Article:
by Chris Ritter
The United Methodist News Service announced General Conference 2016 will be another round in the fight over guaranteed appointments in the United Methodist Church. According to the article, the Association of Annual Conference Lay Leaders will make a repeat attempt to enact the elimination of guaranteed appointment for United Methodist clergy elders. Legislation that passed at GC2012 was struck down on constitution grounds by the Judicial Council who said that it would “destroy our historic plan of itinerant superintendency.”
As our conference lay leaders try again, they are responding to a reality that is widely acknowledged in the UMC. Our system that provides a guaranteed job for any ordained elder in good standing has fostered the build-up of “dead wood” in our clergy pool. We have many pastors who are no longer effective and don’t find means or motivation to become effective. This slow motion leadership crisis is seen as a major contributing factor to our U.S. denominational decline.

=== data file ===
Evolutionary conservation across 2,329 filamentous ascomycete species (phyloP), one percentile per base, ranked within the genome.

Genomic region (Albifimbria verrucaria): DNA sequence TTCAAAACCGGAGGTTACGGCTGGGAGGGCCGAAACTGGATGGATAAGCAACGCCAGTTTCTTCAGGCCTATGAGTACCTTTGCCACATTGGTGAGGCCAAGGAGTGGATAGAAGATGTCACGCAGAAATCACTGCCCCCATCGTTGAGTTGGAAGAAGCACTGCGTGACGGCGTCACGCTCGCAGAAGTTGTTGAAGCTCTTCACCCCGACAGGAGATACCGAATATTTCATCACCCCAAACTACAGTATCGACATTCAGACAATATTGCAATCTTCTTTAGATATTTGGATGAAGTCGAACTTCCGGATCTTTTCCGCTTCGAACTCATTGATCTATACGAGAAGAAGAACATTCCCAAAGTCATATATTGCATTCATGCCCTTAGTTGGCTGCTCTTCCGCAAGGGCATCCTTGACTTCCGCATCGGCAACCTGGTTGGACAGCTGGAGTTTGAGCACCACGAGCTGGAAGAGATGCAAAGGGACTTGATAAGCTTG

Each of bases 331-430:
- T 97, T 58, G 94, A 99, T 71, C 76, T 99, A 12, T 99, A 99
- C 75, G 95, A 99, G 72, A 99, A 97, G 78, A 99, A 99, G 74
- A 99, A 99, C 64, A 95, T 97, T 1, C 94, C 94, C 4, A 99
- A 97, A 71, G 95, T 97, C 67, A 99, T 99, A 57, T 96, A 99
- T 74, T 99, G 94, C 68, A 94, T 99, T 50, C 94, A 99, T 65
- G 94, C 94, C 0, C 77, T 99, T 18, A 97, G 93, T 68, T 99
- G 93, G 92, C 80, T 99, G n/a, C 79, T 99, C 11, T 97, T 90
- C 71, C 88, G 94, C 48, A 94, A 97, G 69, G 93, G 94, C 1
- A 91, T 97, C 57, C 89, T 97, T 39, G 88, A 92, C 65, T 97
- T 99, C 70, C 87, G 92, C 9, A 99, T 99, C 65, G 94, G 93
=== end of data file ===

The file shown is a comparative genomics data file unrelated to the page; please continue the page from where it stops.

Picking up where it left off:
The effort to eliminate guaranteed appointments has never faced as high a hurdle as it does today. Now that Judicial Council has made its sweeping ruling, any change to this system of clergy deployment would require General Conference 2016 to achieve super-majority passage and for annual conferences around the globe to hold ratification votes. This seems unlikely in a system so inclined to protecting clergy entitlements. The part of the constitution that would need amending is a restrictive rule cited in countless judicial decisions and it would be difficult to quantify the implications of such a change.